Johnson, H. and Mejia, M. (2014) Online learning and student outcomes in California’s community colleges San Francisco CA: Public Policy Institute of California, 20 pp
I’m not a great fan of studies into completion rates in online learning, because most studies fail to take into account a whole range of factors outside of the mode of delivery that influence student outcomes. However, this study is an exception. Conducted by researchers at the highly influential PPIC, it takes a very careful look at how well students across the whole California community college system (CCCS) do in online learning, and there are some very interesting findings that may not come as a surprise to experienced observers of online learning, but will certainly provide fodder for both supporters and skeptics of online learning.
Why the study is important
- California’s community colleges offer more online credit courses than any other public higher education institution in the country. By 2012, online course enrollment in the state’s community colleges totaled almost one million, representing about 11 percent of total enrollment
- Over the past ten years, online course enrollment has increased by almost 850,000, while traditional course enrollment has declined by almost 285,000.
- Community colleges are more likely than other institutions of higher education [in the USA] to serve nontraditional students. These students often have employment and family obligations and therefore may potentially benefit the most from online learning.
- The state of California is investing $57 million over the next five to six years for online learning initiatives within the California Community College system
- The California Community Colleges Chancellor’s Office (CCCCO) provided … access to unique longitudinal student- and course-level data from all of the state’s 112 community colleges
- Between 2008–09 and 2011–12, total credit enrollment at California’s community colleges declined by almost a million. The scarcity of traditional courses has been a factor in the huge increase in online enrollments. With the state cutting support to community colleges by more than $1.5 billion between 2007–08 and 2011–12, community colleges experienced an unprecedented falloff in enrollment
- online course success rates are between 11 and 14 percentage points lower than traditional course success rates.
- in the long term, students who take online classes tend to be more successful than those who enroll only in traditional courses…students who take at least some online courses are more likely than those who take only traditional courses to earn an associate’s degree or to transfer to a four-year institution.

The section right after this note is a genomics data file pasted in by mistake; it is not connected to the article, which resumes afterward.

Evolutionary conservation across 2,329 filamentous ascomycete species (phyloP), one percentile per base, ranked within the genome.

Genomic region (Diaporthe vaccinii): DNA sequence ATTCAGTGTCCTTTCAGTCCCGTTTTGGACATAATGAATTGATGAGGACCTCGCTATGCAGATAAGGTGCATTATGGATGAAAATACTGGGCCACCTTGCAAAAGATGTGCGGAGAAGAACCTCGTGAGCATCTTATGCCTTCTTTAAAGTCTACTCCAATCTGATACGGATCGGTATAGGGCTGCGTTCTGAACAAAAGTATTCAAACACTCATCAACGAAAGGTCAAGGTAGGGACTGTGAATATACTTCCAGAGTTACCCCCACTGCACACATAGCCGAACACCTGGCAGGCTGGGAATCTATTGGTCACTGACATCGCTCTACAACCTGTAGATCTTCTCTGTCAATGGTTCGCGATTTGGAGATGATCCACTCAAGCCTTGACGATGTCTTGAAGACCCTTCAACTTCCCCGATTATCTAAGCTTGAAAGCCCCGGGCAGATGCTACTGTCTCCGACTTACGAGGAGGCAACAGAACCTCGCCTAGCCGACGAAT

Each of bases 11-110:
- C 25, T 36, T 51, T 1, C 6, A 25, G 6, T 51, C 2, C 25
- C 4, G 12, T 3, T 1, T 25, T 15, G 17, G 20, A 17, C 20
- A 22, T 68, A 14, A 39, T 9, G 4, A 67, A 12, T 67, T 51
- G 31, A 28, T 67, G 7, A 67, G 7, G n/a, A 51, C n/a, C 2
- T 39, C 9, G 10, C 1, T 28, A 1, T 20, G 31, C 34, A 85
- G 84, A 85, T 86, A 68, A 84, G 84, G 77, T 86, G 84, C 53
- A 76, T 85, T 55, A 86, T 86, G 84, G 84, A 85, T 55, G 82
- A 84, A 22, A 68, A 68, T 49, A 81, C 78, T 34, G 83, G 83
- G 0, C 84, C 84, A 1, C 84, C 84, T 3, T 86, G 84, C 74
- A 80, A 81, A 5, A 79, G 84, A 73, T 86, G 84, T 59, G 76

- for students juggling school, family and work obligations, the ability to maintain a full-time load by mixing in one or two online courses per term may outweigh the lower chances of succeeding in each particular online course.
- if a student’s choice is between taking an online course or waiting for the course to be offered in a classroom at a convenient time, taking the online course can help expedite completion or transfer
- participation in online courses has increased for each of the state’s largest ethnic groups—and online enrollment rates for African American students, an underrepresented group in higher education in California, are particularly high. However, these rates are much lower among Latino students.
- move from ad hoc offerings to more strategic planning of online courses
- improve the ability to transfer credits between community colleges and between colleges and the state’s universities
- improve the design and provide more consistency in the quality of online courses between institutions
- adopt a standardized learning management system across all colleges
- collect systematic information on the cost of developing and maintaining online courses
This is another excellent and succinct research report on online learning, with a very strong methodology and important results, even if I am not at all surprised by the outcomes. I would expect online completion rates for individual courses to be lower than for traditional courses as students taking online courses often have a wider range of other commitments to manage than full-time, on campus students.
Similarly, I’m not surprised that online course success is lightly lower for community colleges than for universities (if we take both the figures from Ontario and my own experience as a DE director) and for certain ethnic groups who suffer from a range of socio-economic disadvantages. Online learning is more demanding and requires more experience in studying. Post-graduate students tend to do better at online learning than undergraduate students, and final year undergraduate students tend to do better than first year undergraduate students. Nevertheless, as the study clearly indicates, over the long term online learning provides not only increased access but also a greater chance of success for certain kinds of students.
I am worried though that online learning in California has ‘succeeded’ because of the massive cuts to campus-based education. It is better than nothing, but online learning deserves to be considered in its own right, not as a cheaper alternative to campus-based education. Online learning is not a panacea. Different students have different needs, and a successful public post secondary education system should cater to all needs. In the meantime, this is one of the most useful studies on online completion rates.